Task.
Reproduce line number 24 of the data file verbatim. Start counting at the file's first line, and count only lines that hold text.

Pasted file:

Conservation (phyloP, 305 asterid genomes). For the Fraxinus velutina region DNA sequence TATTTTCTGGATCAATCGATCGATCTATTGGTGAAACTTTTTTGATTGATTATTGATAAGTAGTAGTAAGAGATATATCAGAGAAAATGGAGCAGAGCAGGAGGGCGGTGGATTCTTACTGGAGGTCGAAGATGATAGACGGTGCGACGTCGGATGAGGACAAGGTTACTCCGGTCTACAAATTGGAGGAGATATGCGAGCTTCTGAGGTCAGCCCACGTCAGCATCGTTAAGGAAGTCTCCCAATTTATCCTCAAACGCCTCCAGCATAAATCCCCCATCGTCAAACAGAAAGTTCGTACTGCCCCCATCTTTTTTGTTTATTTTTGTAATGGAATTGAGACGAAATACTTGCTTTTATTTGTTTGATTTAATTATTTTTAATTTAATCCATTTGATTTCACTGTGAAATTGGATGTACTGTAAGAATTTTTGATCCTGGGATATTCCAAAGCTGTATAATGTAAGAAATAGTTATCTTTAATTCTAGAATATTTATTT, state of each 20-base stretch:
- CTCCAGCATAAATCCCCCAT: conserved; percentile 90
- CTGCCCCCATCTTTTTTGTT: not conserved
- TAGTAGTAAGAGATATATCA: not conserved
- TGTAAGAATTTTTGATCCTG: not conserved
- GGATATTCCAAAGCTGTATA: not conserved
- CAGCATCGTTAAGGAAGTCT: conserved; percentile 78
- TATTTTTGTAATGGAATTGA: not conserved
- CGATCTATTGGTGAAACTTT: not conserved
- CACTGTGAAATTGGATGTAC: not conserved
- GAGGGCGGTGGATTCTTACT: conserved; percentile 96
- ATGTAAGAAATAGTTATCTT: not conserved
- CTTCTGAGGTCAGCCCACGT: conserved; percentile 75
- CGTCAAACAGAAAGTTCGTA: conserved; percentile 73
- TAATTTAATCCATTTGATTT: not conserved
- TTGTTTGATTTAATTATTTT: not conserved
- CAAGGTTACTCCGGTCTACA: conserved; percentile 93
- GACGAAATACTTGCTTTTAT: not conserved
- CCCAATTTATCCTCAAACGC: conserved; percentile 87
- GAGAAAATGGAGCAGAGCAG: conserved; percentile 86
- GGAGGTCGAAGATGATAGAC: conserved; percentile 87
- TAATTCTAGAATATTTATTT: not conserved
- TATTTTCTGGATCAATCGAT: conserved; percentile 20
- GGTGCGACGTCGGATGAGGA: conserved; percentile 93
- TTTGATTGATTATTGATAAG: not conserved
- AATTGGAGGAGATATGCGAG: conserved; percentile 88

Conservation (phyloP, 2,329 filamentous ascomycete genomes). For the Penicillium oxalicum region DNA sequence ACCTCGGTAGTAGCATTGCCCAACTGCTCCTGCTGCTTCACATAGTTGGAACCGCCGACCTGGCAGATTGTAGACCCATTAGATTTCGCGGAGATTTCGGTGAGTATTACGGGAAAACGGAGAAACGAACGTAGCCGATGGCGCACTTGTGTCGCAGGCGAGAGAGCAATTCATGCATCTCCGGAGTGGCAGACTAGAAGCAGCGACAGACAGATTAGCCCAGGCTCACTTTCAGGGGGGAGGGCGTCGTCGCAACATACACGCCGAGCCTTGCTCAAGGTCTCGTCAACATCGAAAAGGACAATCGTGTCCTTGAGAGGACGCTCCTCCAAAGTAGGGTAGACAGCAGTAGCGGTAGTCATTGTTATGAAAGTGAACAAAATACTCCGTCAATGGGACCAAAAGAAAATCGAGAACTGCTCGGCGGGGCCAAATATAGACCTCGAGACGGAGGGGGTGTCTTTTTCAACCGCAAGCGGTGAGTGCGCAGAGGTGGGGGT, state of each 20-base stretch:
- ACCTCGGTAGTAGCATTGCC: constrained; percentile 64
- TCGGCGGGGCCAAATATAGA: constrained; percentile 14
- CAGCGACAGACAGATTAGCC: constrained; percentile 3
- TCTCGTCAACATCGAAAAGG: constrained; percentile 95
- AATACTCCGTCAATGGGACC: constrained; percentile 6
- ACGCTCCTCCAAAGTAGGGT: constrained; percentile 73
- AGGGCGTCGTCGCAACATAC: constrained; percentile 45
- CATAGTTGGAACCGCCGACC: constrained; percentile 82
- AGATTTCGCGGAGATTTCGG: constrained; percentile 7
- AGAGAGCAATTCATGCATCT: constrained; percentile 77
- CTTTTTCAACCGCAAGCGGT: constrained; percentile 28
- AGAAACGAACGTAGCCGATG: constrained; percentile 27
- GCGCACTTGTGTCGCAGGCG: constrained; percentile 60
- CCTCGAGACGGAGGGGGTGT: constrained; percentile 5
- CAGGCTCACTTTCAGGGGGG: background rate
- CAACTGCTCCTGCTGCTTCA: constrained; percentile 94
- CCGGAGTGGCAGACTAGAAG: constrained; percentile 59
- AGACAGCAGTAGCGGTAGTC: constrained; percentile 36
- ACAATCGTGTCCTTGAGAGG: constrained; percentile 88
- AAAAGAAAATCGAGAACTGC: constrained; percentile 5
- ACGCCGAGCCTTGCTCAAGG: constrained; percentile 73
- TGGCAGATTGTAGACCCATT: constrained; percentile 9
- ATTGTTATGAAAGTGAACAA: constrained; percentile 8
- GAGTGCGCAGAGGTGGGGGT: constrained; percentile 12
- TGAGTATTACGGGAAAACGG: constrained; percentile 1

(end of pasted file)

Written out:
- GGTGCGACGTCGGATGAGGA: conserved; percentile 93